What is the taste of the Middle Ages?

In search of the taste of the Middle Ages - Part 2

Historical sources and archaeological finds provide conclusions about past epochs. When theory meets practical implementation - as in experimental archaeology - additional insights into the life of the people of that time emerge. This also applies to cooking and the taste of the Middle Ages.

Cooking like in the Middle Ages - How does it work?
A modern kitchen is not suitable for medieval cooking. Basically, the kitchen equipment differs not functionally, but in technology and material considerably. In order to "reconstruct" the taste of the Middle Ages under the most historical conditions possible, reconstructions of a kitchen equipment based on finds, pictorial and written sources are needed.
Cooking and baking follow consistent laws. Even without quantities in the recipe, the ratios of the ingredients to each other and the corresponding cooking times are always the same. In other words, the quantities of ingredients and the cooking times are proportional, or in the words of great-grandmothers: "You will see it!" This sentence, which sounds so little scientific, describes exactly the professional experience of cooks.
In the recipes of the Middle Ages, various cooking methods are mentioned that still exist today and can be used in re-cooking. Handling the cooking fire needs some practice, but is possible without any problems and with consistently high quality of the finished dish.1, 2

A recipe to recreate: Lauchmus (leek puree)

From the recipe can be seen the following ingredients, utensils needed and preparation technique:

Ingredients: Leeks, lard, water, milk, white bread, more lard and pork.

Needed are: Cutting utensils, pan, a colander, a cheesecloth, a bowl and a clay pot.

The work instructions result in: Cut the leeks into finger-length pieces, sauté them in a pan and deglaze with water. Drain the leeks and put them in a clay pot. Strain white bread and milk through a cloth and pour it on the leeks. Add lard. Boil together with pork.

The milk bread mixture works like a sauce thickener. Due to the chosen salted pork, the recipe does not require additional salt.

Wiltu machen ein lauchmußz So nym wyßzen lauch vnd fnide den eins vinger lang vnd brat ine mit smalcze gar wol vnde gußz waßßer dar ande vnd laißz ißz erwallen vnde laege ißz in ein ßyep so get daz naßche herabe darnach so lege ißz in einen hauen vnde gußz milche dar ane die mit wyßzem brode dorch ein duch geczogen ßij vnd du schmalcze dar ane vnd ßude es ißz mit ßwinem fleißche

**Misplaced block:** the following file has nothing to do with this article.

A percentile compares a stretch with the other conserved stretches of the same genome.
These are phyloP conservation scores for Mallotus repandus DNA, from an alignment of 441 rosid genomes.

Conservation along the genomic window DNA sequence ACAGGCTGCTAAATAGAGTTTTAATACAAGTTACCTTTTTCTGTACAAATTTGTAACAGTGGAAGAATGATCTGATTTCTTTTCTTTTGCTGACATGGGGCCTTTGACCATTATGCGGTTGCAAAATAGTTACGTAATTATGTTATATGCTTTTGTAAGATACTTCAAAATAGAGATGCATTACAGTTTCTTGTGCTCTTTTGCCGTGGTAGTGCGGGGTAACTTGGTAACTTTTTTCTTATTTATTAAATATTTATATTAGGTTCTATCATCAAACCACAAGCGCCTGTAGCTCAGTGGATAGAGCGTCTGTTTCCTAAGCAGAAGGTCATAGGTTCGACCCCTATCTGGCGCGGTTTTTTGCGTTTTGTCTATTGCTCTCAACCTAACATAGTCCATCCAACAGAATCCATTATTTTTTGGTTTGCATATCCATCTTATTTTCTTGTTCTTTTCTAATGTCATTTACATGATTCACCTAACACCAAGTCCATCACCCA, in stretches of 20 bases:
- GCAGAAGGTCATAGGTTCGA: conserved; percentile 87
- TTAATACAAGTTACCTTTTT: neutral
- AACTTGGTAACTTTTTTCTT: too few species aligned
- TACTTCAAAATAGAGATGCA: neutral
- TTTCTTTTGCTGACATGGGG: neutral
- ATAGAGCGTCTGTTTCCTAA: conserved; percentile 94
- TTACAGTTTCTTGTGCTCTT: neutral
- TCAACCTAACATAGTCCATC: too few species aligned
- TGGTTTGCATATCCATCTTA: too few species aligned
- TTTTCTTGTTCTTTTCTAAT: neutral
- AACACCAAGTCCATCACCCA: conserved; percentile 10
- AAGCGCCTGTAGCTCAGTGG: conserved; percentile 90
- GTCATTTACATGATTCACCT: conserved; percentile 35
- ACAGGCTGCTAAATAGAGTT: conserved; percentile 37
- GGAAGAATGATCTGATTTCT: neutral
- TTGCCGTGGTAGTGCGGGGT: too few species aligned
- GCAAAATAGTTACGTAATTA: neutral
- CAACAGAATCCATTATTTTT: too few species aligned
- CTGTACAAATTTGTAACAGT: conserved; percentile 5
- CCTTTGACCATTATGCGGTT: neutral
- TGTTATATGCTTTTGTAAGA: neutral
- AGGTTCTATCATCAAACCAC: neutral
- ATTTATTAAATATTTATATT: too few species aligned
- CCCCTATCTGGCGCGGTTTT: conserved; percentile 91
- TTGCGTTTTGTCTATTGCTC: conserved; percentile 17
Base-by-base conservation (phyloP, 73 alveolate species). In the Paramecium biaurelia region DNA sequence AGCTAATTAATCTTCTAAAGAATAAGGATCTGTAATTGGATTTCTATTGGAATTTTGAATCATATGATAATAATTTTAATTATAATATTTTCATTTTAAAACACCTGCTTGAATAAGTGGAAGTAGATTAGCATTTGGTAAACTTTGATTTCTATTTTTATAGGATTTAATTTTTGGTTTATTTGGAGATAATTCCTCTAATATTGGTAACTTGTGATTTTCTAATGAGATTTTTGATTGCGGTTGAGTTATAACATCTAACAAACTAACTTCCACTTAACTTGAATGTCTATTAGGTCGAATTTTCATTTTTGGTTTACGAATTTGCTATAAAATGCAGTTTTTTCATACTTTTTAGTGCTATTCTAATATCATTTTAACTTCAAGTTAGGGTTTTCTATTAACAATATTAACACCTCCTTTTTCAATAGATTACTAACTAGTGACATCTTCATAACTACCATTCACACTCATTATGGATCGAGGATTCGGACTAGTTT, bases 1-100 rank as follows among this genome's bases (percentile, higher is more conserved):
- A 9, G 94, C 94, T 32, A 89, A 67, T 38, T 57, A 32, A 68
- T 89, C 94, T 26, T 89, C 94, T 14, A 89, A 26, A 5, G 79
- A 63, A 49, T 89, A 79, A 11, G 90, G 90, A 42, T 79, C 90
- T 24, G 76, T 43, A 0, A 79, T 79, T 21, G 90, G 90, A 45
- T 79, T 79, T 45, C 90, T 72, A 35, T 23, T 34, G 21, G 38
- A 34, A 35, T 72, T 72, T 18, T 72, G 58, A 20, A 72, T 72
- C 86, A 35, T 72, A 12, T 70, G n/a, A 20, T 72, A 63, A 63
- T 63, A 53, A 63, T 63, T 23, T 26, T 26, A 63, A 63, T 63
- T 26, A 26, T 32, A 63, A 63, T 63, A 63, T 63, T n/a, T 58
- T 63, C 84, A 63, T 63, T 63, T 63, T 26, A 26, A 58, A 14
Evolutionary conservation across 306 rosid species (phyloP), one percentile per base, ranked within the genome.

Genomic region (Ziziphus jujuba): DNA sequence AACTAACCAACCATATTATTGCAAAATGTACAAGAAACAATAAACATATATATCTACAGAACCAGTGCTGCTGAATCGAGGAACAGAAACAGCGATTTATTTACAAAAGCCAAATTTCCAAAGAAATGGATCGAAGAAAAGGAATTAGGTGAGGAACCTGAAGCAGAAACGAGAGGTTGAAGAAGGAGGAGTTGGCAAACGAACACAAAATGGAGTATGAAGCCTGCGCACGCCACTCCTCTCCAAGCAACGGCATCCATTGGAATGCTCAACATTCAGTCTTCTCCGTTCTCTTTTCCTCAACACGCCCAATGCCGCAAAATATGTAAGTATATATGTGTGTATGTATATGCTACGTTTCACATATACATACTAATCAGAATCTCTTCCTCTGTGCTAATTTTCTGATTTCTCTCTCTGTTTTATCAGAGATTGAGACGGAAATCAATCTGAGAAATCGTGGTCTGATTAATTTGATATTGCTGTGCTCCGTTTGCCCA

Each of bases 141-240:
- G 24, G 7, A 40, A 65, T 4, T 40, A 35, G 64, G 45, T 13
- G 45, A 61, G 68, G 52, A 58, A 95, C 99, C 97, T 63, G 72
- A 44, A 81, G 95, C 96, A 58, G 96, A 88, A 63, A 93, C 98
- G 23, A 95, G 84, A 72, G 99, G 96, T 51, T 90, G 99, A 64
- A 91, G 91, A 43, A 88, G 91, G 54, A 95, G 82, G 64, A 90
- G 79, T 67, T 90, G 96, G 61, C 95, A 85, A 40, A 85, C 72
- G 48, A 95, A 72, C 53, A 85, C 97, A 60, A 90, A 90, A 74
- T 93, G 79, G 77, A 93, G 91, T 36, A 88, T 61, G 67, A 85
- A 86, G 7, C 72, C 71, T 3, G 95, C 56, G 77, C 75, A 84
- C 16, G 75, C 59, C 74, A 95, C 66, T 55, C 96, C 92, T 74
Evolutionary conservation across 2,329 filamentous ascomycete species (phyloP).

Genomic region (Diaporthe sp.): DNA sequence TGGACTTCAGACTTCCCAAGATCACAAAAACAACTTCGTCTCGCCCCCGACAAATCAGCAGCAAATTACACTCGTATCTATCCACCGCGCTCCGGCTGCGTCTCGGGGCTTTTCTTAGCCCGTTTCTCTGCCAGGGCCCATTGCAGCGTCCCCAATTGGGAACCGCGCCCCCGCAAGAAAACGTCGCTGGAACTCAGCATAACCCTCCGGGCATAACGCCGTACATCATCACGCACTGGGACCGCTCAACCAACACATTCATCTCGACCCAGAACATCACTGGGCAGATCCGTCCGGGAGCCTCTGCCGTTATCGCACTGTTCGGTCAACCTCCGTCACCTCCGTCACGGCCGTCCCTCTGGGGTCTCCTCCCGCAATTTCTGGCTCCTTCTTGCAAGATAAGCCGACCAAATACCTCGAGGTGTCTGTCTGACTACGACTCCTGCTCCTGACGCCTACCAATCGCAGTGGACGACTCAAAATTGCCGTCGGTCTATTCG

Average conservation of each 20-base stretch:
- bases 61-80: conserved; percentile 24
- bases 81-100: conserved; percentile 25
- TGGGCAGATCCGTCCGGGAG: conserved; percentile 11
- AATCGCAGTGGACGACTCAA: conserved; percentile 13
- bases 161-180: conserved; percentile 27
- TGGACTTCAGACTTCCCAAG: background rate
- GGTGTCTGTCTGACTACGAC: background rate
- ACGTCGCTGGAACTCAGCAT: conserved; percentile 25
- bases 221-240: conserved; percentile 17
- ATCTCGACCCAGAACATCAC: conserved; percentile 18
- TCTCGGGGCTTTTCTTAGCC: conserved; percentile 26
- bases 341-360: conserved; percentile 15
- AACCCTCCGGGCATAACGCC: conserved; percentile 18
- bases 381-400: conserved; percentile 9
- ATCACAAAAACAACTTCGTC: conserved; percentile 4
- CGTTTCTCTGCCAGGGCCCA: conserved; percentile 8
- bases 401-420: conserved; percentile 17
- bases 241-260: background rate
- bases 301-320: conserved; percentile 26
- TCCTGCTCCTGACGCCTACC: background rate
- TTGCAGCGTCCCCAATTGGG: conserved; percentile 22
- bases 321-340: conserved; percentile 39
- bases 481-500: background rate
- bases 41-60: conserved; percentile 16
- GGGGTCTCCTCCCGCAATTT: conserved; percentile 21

The leek when boiling in water after sautéing
Leeks with pork in ceramic cooking pot
Preparation of the milk bread mixture
The filled pot: on top clarified butter and the milk bread mixture
The pot when cooking on the stove
The finished leek puree
Perfect combination: leek puree and heydnischer Kuchen (last recipe)
Despite all the care taken in the translation of the recipes, in the selection of ingredients and preparation based on the cooking instructions with appropriate equipment, the finished meal remains a possible interpretation and may differ from the medieval original.
By our guest author Claudia Zimmermann

Sources and literature:

1) Vgl. Andreas Klumpp; Culina Historica — Archäologie und Kochbuchforschung in EXPERIMENTELLE ARCHÄOLOGIE IN EUROPA BILANZ 2015, S. 183 ff

2) Vgl. Andreas Klumpp; Culina Historica – Möglichkeiten und Grenzen zur Rekonstruktion einer historischen Geschmackswelt in: Der Koch ist der bessere Arzt, Mediävistik zwischen Forschung, Lehre und Öffentlichkeit, Winfried Hofmeister (Hrsg), 2014, S. 253 ff

- Cooking pots after finds from Frankfurt am Main, Germany
- bowls based on finds from Freiburg and Bad Windsheim, Germany
(all made by Anna Axtmann)

Realisation and photos:
Claudia Zimmermann